The Daleks are swarming across the sector. One ship of Valkyries – female fighters – flees the battles, limping to the nearest human scientific outpost for assistance… but the Daleks aren’t far behind. The troubled outpost, though, is plagued by a disease. Or is it a weapon? Perhaps both? The Seventh Doctor tries to convince Ace and Hex to stay behind, but Hex wants to help the stricken outpost crew, and Ace wants to fight the Daleks. Meanwhile, the Doctor is neck-deep in what is about to become the greatest atrocity of the entire Dalek War.

Enemy of the Daleks is gritty, claustrophobic, and dark; everything that you want out of a showdown between McCoy’s Doctor and the giant pepperpots. Those looking for a laugh and some light entertainment should steer clear, but if you’re after an examination of the moral choices made during war, and a look at the effects of war on the human psyche, this is the story for you.

David Bishop crafts a murky world of labour camps and galactic civilisation hanging on by its fingernails. The plot is straightforward but affecting, unflinchingly tackling big, scary concepts head-on, and steadfastly refusing to let our heroes off easily with a handy deus ex machina or contrived plot device.

Though firmly set in the Big Finish Seventh Doctor continuity, there is more than a hint of the Virgin New Adventures peeking through in the characters of Ace and the Doctor. There is also more than a hint that Hex, the gentle soul who only wants to help people, may be rethinking his decision to gatecrash the party. The subtle disharmony among the TARDIS crew is like an itch that you can’t quite reach, but the presence of Hex is a grounding influence in the audio. Ace has a level of toughness to which few of us in real life can aspire, and the Doctor is, well… the Doctor. But Hex is Everyman. Hex reacts to scenes of horror and impossible choices the same way you or your co-workers or the bloke down the street might react. He is occasionally heroic, but he’s not a Hero. And his presence adds a welcome – if uncomfortable – sense of realism to the outre.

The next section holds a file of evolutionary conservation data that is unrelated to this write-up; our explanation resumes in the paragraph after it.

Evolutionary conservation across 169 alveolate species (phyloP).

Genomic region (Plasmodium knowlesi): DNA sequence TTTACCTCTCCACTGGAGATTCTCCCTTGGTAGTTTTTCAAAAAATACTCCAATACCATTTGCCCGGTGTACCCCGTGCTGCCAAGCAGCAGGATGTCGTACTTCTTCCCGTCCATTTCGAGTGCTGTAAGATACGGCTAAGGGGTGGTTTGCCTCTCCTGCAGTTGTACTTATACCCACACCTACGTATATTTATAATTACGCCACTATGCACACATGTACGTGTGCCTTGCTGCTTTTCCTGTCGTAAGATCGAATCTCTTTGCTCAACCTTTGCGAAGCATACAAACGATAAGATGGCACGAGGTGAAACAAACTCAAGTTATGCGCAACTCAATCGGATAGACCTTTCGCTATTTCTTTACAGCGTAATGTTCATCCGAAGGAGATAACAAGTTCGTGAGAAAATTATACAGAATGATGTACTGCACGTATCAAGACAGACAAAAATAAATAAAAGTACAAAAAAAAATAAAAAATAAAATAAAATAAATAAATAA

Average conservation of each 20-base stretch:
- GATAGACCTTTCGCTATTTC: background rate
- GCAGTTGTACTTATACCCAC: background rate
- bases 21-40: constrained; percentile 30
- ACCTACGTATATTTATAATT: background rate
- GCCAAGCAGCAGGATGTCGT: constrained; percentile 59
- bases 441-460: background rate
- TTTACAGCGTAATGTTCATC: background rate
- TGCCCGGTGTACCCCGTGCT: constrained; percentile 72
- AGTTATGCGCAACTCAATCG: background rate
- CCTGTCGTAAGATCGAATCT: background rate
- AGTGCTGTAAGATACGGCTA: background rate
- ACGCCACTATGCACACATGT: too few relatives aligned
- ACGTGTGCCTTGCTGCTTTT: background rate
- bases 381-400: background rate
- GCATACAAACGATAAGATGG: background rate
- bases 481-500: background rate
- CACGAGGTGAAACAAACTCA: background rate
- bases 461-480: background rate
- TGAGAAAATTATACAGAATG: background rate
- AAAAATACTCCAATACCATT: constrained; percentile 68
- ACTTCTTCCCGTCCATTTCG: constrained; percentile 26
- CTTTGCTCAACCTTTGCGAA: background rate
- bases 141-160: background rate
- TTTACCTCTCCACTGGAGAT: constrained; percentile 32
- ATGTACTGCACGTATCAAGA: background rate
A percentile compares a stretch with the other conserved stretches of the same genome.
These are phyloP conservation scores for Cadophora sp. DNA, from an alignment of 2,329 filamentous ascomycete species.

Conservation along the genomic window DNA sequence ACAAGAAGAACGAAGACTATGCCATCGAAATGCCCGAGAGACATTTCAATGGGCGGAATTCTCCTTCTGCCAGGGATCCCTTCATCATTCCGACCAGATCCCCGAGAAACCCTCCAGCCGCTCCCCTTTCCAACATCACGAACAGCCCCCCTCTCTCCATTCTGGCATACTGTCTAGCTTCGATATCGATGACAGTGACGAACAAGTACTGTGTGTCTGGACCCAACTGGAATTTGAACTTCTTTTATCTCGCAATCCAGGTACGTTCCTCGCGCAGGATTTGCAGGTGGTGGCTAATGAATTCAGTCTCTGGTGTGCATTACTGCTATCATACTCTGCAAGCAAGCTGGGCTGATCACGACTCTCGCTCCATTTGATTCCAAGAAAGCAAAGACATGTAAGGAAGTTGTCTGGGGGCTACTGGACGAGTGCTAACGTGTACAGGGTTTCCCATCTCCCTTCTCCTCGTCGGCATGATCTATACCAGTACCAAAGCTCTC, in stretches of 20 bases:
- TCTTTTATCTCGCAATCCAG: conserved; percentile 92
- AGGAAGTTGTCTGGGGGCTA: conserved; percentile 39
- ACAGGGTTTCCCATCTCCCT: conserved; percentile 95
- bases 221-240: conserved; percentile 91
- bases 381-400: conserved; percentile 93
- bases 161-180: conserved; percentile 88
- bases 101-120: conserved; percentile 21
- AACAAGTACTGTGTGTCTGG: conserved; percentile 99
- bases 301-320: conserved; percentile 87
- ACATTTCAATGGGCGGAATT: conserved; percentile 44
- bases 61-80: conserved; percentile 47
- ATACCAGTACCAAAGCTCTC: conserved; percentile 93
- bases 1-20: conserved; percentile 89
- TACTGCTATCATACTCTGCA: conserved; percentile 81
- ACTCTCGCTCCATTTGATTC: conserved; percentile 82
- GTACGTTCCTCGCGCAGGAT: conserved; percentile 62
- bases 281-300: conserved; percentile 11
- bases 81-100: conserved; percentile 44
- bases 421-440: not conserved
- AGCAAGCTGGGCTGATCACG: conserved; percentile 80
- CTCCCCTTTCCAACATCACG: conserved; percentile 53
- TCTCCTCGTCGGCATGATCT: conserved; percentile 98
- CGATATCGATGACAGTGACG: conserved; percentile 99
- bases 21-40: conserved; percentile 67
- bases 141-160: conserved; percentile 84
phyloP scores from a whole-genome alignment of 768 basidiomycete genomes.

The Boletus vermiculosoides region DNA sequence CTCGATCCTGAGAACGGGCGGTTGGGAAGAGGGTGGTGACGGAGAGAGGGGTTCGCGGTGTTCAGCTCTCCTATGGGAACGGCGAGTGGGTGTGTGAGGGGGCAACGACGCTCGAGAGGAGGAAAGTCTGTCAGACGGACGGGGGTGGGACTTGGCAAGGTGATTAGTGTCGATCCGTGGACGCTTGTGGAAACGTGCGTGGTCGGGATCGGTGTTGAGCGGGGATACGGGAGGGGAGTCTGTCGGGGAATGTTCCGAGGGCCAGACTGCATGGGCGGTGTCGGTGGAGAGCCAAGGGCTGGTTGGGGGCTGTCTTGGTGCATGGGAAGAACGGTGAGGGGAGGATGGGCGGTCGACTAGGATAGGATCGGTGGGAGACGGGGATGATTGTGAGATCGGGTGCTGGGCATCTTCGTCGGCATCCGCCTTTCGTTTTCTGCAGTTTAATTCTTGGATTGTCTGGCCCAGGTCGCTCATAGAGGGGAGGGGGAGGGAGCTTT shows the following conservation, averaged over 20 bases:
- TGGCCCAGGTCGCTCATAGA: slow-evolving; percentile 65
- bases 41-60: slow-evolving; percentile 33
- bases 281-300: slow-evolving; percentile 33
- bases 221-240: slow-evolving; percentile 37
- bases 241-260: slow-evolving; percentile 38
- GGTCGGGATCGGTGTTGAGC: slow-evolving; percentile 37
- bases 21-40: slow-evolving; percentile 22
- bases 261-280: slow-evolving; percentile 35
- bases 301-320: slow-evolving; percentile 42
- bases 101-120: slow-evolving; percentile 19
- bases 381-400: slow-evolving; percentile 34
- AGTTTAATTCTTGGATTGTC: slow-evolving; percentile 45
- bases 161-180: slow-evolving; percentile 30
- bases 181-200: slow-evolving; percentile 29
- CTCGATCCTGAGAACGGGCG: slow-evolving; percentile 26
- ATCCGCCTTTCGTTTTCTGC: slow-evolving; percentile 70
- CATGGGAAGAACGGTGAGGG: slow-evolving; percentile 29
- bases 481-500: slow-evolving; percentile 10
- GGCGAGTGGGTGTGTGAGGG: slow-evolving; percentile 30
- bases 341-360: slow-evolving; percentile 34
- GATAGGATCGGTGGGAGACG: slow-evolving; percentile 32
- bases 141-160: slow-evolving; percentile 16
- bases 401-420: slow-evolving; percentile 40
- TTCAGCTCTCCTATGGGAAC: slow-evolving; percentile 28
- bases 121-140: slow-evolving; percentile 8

The regular actors give the script everything they have, and it’s obvious that their enthusiasm for the material remains as strong as ever, even after so many years. Guest star Kate Ashfield is superb as Lieutenant Stokes, the cowardly commander permanently damaged by years in a Dalek labour camp. Bindya Solanki and Jeremy James put in good performances as well, with James getting to make full use of his rather amazing vocal range with multiple roles. Only Eiji Kusuhara lets the side down a bit, with a slightly wooden performance that seems to be more about the accent than the acting. Of course, Nick Briggs is the voice we all know and love to hate as the Daleks – menacing, as ever.

A word about the music: for years, Big Finish’s background music was, at best, just sort of “there”. At worst, it was distracting, and occasionally irritating. Lately, it has been better – much better. Steve Foxon is credited with the music and sound design in Enemy of the Daleks, and really uses the incidental music to enhance the gritty feel of the piece. It’s good stuff.

All in all, Enemy of the Daleks is a must-have for Dalek buffs, and gives every indication of being an important step in the character development of Hex. Does it herald a change in the wind for the TARDIS crew? We’ll have to wait to find out.

Enemy of the Daleks (by David Bishop; starring Sylvester McCoy, Sophie Aldred, Philip Olivier) was released by Big Finish Productions in May 2009.